We were blessed with a sunny day to have this outdoor workshop to learn about the native plants and people of our community. A group of adults and children met at Richmond Nature Park East where our honourable guest leader, Megan Boettcher, first aknowledged we were on the unceded land of the Musqueams, she went on to talk about how native people survived in the past: they need food, shelter, air, water and community.
We all took a walk, during which we learned to identify some native plants such as Salal, Huckleberry and Oregan Grape, and try to identify trees such as hemlock and cedar. We learned hemlock twigs are the best to start a fire because the inside of the twig is very dry and snaps even after it’s dead. Megan brought with her several kits to build long houses, each group mixed with adults and children, built a long house with short and long planks, cordage loops and poles, and had to device a roof and door with materials found in the park.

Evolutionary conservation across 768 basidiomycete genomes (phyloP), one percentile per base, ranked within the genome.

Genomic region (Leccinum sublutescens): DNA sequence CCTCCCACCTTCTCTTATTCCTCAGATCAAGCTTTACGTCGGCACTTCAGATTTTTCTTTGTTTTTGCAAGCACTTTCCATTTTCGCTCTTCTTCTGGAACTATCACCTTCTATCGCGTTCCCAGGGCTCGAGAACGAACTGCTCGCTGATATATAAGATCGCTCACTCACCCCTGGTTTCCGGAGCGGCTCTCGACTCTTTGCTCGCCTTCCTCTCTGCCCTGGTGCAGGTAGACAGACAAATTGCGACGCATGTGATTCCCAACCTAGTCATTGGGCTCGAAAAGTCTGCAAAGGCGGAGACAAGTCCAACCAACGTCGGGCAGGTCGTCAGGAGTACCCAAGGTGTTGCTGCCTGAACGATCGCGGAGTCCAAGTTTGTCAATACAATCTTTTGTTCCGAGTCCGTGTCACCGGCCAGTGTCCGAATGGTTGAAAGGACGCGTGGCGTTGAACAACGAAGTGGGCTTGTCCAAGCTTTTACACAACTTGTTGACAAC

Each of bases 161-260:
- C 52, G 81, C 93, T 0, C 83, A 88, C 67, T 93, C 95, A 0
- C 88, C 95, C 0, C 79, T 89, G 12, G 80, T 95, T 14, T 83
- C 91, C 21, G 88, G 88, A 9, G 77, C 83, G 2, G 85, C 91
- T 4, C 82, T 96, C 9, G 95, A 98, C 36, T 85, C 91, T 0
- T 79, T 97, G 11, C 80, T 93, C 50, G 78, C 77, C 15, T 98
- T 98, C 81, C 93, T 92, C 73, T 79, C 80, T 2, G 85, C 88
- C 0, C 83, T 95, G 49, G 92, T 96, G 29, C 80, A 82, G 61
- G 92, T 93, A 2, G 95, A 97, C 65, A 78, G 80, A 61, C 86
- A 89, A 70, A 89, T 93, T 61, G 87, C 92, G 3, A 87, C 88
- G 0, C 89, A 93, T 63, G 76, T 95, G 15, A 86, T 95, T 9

We also learned to build cooking pit, how native people would wrap food in layers and cook it in the pit. Megan showed us the bow drill and thumb drill for fire building, she also showed us how to use plant fibres to make cordage, a very tedious process! Last but not least, we discussed how each group, representing a nation, could trade and help each other.
Overall, everyone enjoyed the workshop and learned so much about the local plants and native community and were amazed at their wisdom be it cooking food or building shelter without so many modern tools. Richmond should be very proud of herself for being one of the very successful cities that revived Salal in the community, which is a native plant rich in pectin that haven’t had much success reestablish itself elsewhere. I also included a couple of write ups from children who attended the workshop as well as the photo album link: